Archive for Disney

Airless in Wonderland

Posted in FILM, literature with tags , , , , , , , , , , , , , , on January 28, 2016 by dcairns

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I had never even heard of this 1949 British ALICE IN WONDERLAND. I have suspicions it may have been suppressed by Disney, but maybe it was just judged not entertaining enough. But if so, how to explain the 1972 ALICE’S ADVENTURES IN WONDERLAND, possibly the least entertaining thing since the Aberfan disaster, which got tons of airplay in my dim youth?

This one has wonderfully smooth stop-motion animation — their ways of integrating the live-action Carol Marsh (of BRIGHTON ROCK fame) are simple, but adequate. Split-screen predominates rather than matte shots or rear projection. Lou Bunin, whom I had never heard of, was in charge of animation. A Russian-born American and former apprentice to Diego Rivera…

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Unfortunately the script pursues some pointless conceit of Lewis Carroll’s characters all having real-life analogues. This extends the framing structure endlessly, a real problem since the movie also reproduces all of Alice’s to gain access to the garden of Wonderland — I’ve never seen the caucus-race presented on-screen before, and now that I have I understand why it’s usually cut.

Pamela Brown plays Queen Victoria and voices the Queen of Hearts. A couple of other popular actors do voice-only duty: Peter Bull (unspecified role/s) and Joyce Grenfell (Duchess AND Dormouse). There’s a preponderance of French crew, including Claude Renoir as co-cinematographer.

It’s curiously unaffecting, maybe because the material is so familiar and the film does nothing very effective to re-energize it. There’s an arch style of playing which nearly everybody adopts when doing Carroll (which is why Ian Holm’s White Knight is so startling), and you then need either magnificently odd production design or some other means of refreshing it. Here, the smoothness of the animation is coldly admirable but the designs and characterisations aren’t uniformly beautiful or charming, though there’s some nice use of Regency stripe and some of the flattened stylisation is pleasing in its approach to Yves Tanguy.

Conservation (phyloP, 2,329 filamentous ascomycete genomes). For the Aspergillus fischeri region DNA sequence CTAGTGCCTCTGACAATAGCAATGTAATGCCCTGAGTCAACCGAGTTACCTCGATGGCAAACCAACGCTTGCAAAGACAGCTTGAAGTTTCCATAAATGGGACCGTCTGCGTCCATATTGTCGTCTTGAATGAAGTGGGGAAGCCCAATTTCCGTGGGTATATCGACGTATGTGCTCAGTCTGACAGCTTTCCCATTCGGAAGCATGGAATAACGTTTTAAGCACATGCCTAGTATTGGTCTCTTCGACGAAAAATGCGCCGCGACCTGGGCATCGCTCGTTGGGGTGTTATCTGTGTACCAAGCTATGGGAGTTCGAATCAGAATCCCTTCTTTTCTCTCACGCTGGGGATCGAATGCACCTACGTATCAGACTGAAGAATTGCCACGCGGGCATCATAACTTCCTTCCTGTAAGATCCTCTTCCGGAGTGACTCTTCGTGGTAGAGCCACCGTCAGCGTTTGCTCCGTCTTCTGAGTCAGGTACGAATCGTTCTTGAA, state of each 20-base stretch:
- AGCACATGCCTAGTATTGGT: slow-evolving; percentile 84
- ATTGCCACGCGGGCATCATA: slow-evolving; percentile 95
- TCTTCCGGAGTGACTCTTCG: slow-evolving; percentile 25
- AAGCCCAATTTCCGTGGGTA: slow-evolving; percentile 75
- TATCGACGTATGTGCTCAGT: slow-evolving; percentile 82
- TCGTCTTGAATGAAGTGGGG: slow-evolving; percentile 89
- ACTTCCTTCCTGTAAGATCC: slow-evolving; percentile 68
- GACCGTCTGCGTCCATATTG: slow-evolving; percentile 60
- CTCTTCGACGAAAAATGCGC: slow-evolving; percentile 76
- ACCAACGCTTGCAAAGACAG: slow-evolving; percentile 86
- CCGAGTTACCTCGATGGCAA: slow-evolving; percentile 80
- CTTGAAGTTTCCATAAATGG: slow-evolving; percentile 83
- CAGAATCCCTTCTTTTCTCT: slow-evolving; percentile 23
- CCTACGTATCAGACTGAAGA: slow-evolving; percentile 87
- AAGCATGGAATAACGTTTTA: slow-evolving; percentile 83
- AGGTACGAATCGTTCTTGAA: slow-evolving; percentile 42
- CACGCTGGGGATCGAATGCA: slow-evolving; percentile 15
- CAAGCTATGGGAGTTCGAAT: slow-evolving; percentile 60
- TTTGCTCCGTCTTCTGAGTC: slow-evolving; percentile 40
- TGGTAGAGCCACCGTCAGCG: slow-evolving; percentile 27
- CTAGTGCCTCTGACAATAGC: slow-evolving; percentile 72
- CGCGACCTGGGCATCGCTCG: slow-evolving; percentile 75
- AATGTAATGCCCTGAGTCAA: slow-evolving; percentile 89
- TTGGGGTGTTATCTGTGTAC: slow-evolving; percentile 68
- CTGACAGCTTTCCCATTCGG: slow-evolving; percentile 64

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Worse, it isn’t funny. Disney’s version is criticised for Americanizing the characters but it does have a certain slapstick energy. When I saw it as a kid, on a double-feature with CANDLEWICK, it made me feel stoned, before I knew what that was. It’s interesting that Disney couldn’t completely Disneyficate this unconducive material. One reason I hated the Tim Burton version more than I hate my own body is that it mutilates and malforms Carroll’s nonsense into a bogus “empowering” Disney princess tale. There aren’t enough thunderbolts in heaven to punish anyone who (a) thinks that’s a good idea (b) attempts to do it (c) breaks box office records by doing so. The only good thing is that schoolchildren drawn to the book by the Burton monstrosity are due to have their minds blown all over the nursery walls by the unexpected psychedelic hilarity.

Futurist Manifesto

Posted in FILM, Science with tags , , , , , , , , , , , on May 27, 2015 by dcairns

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TOMORROWLAND: A WORLD BEYOND feels like a far more personal film for Brad Bird than his MISSION IMPOSSIBLE sequel, but this also feels like a shrewd strategy: for all its ambitious scale, the Tom Cruise spy-fest was a way for Bird to acclimatize himself to live-action film-making. We know from THE INCREDIBLES that he has a love of futuristic espionage, so it was easy to see how the world of the Impossible Missions Force would appeal, but TOMORROWLAND is unadulterated Bird. Like THE INCREDIBLES it uses entertainment to put over a very personal message. I find Bird’s didactic streak easy to take in part because the things he chooses to preach about are uniquely him: RATATOUILLE really is about food, in a way that no other Disney animated film has been. THE INCREDIBLES was a plea for exceptional people to be allowed to do exceptional things, and Bird doesn’t apologise if that makes him seem elitist — it can be read as a plea for Bird himself to be allowed to do exceptional things.

TOMORROWLAND really is a manifesto, a counter-myth to the doomy dystopias of modern sci-fi (particularly, as the film makes clear, in video games) — when I said in my MAD MAX: FURY ROAD review that modern post-apocalyptic films seem to take apocalypse as inevitable, I seem to have stumbled upon Bird’s theme — TOMORROWLAND puts itself squarely in opposition to everything MAD MAX represents. (That’s as far as you can read without spoilers, and the movie does play very nicely if you don’t know anything about it…)